Territory Design Steps


My first article covered Step 1 and Step 2 of this process. So we will now attack…


Step 3: Determine Market Potential

The end goal for this Third Step is to accurately determine the amount of revenue potential that exists for your organization in a given market, or territory. As a result, this analysis should include potential revenue from existing customers, prospects, opportunities, etc.


Watch out for…

One of the biggest mistakes that sales organizations make when performing these analyses is that they accrue tons of data about how customers have interacted with their sales organization. Customer A ordered x number of products in Q1 of 2011. Customer B spent y amount of dollars on two different contracts in Q3 of 2010. It’s easy to gather loads of information such as this. 


That’s all great – and it can be helpful – but you gain minimal information in terms of the overall trends or patterns of your target customer. You learn the very specific trends for Customer A and Customer B. Unfortunately, you learn very little about Customer’s C – Z.


In order to accurately determine market potential, you need to dig deeper than that. You’re going to get the most valuable information from what these customers do in platforms outside of your organization. In these instances, your customers are acting independently of your organization, and thus you may find the analysis to prove more telling of the industry overall.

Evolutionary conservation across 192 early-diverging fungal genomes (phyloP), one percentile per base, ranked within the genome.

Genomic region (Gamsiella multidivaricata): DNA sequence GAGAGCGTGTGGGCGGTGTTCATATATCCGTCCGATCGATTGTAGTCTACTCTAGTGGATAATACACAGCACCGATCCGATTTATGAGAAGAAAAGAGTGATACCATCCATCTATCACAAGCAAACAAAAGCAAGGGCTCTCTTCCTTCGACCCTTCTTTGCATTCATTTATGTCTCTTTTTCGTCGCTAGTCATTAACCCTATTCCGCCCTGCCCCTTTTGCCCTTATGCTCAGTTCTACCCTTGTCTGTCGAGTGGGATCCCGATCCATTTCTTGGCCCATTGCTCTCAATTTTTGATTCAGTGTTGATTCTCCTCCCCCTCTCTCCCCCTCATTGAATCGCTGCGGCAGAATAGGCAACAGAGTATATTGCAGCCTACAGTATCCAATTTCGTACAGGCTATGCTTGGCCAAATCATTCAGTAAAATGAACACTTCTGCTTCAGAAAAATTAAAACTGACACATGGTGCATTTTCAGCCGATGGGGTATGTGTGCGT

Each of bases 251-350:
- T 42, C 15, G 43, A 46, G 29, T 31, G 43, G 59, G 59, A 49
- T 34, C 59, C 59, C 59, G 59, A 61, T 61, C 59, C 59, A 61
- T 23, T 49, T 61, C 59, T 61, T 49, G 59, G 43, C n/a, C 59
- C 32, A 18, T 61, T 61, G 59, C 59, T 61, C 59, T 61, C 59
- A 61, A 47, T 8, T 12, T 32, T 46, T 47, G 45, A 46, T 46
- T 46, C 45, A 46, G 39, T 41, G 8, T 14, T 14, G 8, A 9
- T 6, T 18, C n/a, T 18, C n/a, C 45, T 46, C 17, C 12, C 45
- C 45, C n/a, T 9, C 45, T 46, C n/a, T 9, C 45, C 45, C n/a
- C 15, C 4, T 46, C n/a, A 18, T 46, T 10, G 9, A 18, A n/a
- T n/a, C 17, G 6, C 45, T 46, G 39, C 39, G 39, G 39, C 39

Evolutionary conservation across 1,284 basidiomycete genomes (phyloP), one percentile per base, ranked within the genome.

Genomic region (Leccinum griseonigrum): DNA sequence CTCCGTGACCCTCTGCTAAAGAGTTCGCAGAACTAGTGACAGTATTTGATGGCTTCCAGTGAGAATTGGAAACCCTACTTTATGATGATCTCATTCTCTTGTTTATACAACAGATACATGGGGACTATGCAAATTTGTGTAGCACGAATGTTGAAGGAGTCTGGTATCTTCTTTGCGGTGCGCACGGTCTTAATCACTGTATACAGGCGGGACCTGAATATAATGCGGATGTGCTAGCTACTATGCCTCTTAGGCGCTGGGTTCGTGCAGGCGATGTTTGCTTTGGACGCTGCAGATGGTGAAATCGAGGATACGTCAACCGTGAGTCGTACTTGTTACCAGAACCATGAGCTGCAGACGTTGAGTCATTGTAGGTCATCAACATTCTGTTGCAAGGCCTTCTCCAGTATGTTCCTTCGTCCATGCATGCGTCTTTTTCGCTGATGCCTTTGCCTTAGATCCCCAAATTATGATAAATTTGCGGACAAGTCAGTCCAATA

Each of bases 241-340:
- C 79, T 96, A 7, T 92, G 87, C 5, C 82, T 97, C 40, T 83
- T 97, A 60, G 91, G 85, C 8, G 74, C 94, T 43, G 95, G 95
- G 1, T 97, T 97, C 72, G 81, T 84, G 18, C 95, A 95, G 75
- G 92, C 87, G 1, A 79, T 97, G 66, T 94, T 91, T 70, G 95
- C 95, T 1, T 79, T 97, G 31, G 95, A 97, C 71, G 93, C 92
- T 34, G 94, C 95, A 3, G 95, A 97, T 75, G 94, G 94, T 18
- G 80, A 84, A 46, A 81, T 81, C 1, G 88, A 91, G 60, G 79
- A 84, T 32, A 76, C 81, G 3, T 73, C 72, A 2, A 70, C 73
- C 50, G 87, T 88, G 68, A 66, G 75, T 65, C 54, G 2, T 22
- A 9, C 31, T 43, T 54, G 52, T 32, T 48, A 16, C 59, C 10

5 Steps to Determining Your Overall Market Potential

I suggest you follow the 5-step process below to calculating Territory Potential for your sales organization.


  1. Utilize the formula: (Number of Prospects) x (Potential Customer Spend) = Territory Potential.
  2. Determine the Potential Customer Spend by: taking a snapshot of your customer universe and overlaying that with the firmographic data discussed in Step 2 (Annual Revenue, Employees, Industry, etc.)
  3. Record a predictive pattern through one (or a group) of these firmographic data attributes from your current customer base. Correlations found in your existing customer base can be used to project prospective customer potential.
  4. Further understand these trends or patterns between the firmographic data and customer spend by careful analysis, or performing a regression.
  5. Input this data into the formula above to determine Territory Potential.


Quick Tip: Personally, I have found Number of Employees and Annual Revenue Size to be the best indicators of overall customer potential.


Step 3 in a Nutshell: You need to do some deeper sales analysis in order to determine what the main driver of potential is for your customer base. When utilized properly, this data can become one of your most effective sales tools.


Once you have determined the market potential that exists, you can then begin dividing that potential amongst your sales territories. This is Step 4 of this process, and will be covered in my next blog.


Be sure to leave a comment if you have questions!




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